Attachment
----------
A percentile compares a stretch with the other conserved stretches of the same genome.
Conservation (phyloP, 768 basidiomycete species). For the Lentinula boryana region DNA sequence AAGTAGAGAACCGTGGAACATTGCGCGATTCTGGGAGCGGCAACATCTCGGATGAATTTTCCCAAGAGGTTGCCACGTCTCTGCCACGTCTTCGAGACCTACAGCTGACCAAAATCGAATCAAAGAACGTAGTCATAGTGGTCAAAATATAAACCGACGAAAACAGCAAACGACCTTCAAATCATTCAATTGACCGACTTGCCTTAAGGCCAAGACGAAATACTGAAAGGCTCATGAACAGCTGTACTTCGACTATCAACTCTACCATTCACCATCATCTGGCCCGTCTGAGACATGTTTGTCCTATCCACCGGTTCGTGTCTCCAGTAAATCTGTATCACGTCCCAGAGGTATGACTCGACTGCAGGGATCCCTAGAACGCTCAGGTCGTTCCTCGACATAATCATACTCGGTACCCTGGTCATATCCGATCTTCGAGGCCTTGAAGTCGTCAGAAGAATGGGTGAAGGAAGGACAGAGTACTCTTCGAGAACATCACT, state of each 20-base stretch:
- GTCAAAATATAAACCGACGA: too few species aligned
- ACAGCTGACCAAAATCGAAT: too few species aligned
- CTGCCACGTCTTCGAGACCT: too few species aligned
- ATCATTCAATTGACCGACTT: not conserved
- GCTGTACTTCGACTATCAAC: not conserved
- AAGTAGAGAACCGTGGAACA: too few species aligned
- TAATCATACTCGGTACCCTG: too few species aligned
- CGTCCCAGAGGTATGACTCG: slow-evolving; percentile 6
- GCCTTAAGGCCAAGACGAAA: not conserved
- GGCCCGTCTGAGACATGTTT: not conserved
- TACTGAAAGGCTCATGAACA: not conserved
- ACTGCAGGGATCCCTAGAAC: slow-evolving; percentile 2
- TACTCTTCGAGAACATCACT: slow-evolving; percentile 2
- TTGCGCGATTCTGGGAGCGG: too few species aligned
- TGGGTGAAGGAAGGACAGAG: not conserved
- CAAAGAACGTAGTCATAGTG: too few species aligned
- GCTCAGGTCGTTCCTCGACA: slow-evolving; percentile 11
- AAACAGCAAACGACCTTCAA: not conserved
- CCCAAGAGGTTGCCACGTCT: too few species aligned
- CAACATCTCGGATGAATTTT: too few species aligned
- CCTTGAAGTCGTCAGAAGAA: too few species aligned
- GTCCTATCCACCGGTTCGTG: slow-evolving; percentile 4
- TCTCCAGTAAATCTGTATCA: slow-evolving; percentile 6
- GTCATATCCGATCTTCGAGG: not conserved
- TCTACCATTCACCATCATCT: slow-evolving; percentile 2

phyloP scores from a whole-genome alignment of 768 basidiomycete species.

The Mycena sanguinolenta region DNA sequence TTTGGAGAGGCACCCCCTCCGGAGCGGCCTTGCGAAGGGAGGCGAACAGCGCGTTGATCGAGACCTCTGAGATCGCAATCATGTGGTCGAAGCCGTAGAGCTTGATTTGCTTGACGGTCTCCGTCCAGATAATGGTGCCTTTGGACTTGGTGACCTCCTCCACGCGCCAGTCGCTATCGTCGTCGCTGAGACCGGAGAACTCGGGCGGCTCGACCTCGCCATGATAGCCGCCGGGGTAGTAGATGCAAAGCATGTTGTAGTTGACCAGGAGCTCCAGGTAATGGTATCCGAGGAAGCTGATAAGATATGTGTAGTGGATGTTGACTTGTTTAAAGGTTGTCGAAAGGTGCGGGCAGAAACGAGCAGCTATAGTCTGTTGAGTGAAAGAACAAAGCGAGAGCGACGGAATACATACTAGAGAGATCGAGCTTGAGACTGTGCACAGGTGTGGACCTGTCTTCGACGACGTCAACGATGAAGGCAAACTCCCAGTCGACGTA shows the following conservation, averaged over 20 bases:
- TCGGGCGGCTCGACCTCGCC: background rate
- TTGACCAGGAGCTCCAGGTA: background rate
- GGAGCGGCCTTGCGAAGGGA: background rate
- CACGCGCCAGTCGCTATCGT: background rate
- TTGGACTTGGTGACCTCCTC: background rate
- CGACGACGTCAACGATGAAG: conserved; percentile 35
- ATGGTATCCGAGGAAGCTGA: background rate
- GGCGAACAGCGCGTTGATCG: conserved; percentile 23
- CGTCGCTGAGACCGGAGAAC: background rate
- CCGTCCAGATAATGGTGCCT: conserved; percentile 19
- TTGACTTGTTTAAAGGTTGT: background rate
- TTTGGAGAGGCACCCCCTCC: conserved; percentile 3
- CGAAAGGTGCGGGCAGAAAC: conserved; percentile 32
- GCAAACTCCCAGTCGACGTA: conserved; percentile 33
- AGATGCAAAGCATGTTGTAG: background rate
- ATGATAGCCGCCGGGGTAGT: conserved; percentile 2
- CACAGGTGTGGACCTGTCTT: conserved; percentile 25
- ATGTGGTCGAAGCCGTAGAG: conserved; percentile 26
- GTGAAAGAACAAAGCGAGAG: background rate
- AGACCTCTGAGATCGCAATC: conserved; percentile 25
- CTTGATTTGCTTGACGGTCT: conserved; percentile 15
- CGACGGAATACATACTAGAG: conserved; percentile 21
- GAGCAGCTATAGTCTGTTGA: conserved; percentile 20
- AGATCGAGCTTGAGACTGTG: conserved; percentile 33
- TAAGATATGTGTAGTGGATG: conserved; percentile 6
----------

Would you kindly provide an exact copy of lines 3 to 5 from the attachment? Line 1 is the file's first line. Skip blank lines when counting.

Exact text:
- GTCAAAATATAAACCGACGA: too few species aligned
- ACAGCTGACCAAAATCGAAT: too few species aligned
- CTGCCACGTCTTCGAGACCT: too few species aligned